According to the Climate Central report, “Sea level rise can harm even landscapes accustomed to regular floods. Rising seas can outpace the accumulation of sediment and organic materials that elevate marshes. This slowly drowns valuable habitat for local and migrating species and degrades flood protection to neighboring farms and inland communities.”
“This is what keeps me up at night,” Whitbeck said. “I know we’re going to have wetlands, but what is going to be the quality of those wetlands for the wildlife that depend on [them]?”
He summed up his approach as: resist, accept, direct.
“What impacts of climate change can you realistically resist? What do you just have to accept? And, then where can you redirect things?” he asked.
Complications and compromises
In his work with vulnerable Maryland coastal communities facing the social, economic and cultural consequences of sea level rise, Ming Li, University of Maryland professor of environmental science, said survival depends on making some hard choices.
“Are you going to defend the front line or occupy the higher grounds?” he said.
Options to cope with rising waters range from construction projects like sea walls, levees or storm gates, to ecological measures like restoring wetlands and oyster reefs.
“We should try different approaches in different areas depending on the needs of each region,” Li said, adding that any decision involves complications and compromises, often exposing social inequalities in places with lower income and fewer resources. “It’s a shared [rural-urban] waterway and the [communities] really need to think about building resiliency together. If, we do a seawall on the Eastern Shore, it will raise the high tide in Baltimore by 15%,” he said, moving the water elsewhere, not resolving the problem.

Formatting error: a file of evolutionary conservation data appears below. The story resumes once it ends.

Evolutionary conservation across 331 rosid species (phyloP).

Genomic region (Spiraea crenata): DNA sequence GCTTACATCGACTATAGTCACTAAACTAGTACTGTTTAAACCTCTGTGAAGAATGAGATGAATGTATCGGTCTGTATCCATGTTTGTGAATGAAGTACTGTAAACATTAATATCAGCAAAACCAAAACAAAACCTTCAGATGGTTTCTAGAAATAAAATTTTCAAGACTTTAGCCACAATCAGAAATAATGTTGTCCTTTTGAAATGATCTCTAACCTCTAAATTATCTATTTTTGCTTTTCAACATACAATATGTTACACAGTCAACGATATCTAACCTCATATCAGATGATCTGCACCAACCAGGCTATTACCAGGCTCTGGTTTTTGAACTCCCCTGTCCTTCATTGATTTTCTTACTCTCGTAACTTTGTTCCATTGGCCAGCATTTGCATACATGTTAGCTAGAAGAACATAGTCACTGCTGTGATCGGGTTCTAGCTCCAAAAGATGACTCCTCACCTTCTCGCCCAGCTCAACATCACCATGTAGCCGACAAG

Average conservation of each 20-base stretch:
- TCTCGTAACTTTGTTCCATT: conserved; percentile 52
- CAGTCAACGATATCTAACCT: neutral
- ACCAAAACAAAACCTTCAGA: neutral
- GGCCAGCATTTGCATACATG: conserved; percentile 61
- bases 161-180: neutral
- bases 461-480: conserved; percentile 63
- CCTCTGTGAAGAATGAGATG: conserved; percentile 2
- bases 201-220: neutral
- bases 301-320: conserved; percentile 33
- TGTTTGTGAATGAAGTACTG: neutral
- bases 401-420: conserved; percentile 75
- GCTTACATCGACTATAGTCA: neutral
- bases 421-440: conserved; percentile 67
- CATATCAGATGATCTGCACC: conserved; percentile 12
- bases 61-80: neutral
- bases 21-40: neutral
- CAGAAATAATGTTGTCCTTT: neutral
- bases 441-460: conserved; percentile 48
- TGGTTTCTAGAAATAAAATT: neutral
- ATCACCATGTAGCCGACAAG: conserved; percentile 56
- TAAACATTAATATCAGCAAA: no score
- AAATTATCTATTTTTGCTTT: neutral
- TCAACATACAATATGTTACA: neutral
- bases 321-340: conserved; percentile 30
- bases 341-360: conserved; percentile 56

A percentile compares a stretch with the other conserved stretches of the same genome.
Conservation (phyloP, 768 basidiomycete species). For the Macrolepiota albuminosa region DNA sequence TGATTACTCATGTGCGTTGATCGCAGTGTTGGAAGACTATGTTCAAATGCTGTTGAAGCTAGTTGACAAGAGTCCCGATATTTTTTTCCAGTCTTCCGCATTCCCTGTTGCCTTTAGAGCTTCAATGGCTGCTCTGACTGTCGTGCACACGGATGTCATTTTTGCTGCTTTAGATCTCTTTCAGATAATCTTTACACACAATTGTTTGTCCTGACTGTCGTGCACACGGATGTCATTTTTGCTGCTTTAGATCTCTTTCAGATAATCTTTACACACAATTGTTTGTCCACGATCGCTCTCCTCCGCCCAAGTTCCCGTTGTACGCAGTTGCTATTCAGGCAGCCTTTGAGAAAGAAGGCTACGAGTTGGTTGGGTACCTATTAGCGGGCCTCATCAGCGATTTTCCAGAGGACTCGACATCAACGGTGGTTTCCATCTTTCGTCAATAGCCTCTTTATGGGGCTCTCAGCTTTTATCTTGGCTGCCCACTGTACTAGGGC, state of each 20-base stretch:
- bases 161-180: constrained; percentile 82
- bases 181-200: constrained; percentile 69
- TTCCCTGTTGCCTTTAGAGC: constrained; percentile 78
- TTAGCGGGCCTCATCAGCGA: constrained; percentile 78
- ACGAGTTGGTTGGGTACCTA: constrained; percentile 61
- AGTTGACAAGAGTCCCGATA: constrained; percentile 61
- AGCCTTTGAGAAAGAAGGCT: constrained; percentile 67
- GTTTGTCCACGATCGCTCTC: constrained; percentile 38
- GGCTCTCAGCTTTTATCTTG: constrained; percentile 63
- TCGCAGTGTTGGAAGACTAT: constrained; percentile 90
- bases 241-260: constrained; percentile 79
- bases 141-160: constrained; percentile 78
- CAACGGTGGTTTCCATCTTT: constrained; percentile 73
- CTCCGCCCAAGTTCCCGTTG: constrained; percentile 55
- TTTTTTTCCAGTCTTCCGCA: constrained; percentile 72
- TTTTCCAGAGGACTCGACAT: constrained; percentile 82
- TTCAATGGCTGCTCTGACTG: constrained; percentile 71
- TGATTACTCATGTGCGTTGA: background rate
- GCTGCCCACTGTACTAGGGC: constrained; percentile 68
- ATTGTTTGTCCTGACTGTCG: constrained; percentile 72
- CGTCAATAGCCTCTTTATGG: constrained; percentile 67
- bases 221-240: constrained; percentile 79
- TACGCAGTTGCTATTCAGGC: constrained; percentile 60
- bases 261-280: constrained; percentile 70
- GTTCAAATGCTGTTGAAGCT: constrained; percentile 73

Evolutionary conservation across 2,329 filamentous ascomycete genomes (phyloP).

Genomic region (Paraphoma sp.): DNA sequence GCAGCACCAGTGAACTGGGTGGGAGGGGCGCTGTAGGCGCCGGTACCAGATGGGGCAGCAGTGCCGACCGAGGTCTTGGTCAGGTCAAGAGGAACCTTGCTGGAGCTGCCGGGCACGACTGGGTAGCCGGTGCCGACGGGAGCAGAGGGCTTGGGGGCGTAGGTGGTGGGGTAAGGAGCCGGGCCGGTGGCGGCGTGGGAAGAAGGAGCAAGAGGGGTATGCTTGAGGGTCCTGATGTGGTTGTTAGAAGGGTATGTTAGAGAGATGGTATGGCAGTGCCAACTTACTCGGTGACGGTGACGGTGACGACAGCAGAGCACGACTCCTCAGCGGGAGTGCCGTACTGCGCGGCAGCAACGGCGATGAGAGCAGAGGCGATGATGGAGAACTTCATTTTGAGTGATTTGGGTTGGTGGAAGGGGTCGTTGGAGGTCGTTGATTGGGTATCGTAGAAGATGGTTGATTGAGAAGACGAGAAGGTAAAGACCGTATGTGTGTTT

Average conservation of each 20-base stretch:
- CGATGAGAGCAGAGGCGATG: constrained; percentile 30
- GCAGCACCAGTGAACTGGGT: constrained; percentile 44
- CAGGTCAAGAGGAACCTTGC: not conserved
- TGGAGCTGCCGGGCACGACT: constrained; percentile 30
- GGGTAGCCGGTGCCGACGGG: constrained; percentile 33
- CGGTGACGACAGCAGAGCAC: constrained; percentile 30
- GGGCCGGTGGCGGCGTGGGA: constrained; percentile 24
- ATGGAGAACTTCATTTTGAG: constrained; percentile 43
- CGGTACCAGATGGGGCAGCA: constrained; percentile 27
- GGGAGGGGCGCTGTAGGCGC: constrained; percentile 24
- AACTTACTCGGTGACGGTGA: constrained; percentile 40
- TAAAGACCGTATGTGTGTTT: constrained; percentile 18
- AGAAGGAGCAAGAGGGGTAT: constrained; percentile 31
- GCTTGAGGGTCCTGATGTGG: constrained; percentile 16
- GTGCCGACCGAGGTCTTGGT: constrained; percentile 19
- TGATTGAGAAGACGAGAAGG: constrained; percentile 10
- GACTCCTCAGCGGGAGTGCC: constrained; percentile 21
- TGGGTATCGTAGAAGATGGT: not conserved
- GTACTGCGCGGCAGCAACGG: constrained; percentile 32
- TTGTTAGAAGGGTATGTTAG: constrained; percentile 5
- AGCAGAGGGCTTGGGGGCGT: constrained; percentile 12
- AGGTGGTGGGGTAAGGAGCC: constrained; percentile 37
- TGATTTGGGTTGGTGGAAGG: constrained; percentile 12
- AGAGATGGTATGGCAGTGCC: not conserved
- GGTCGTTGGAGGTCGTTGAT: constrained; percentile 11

And, to those urban neighbors, he advises: “Instead of spending your money on higher and higher sea walls, why don’t you think about working with people on the Eastern Shore to use that money … to [raise] their houses or maybe help them move to higher ground, which to me would be a more cost effective and equitable solution.”
While McKinney can’t stop sea level rise, she can raise awareness about the threat as president of the Harrisville Malone Cemetery Maintenance Fund, an organization she founded to mobilize support to save the church. “We’ve brought in gravel and dirt to build up the low areas with grants from Preservation Maryland and Choptank Electric Company to repair the steeple,” she said.
But there’s much more work ahead. The non-profit wants to stabilize the structure, and turn the church into an interpretive center.
“So, people can know about the families that lived here, and their love for the church and community,” she said.
Diane Miller stands behind those efforts as manager of the National Park Service Underground Railroad Network to Freedom Program, which includes the church among its 698 sites across 39 states, the District of Columbia and the Virgin Islands.
She said the survival of these historic places carries a message of self-liberation and civil rights that resonates today.
“It joined people of different religions, different social classes and different races, working together for a common goal to change society. That’s a powerful example of what could be done, how people can take action to affect change,” Miller said.
McKinney said Malone’s Church is a testament to the faith, strength and resourcefulness of her ancestors. “We can tell the story of Harriet and her family, and of all the families that showed her how to read the stars,” McKinney said. That skill helped Tubman rescue 70 people and train others to do the same through the dense forest.
“This story cannot be lost,” she said.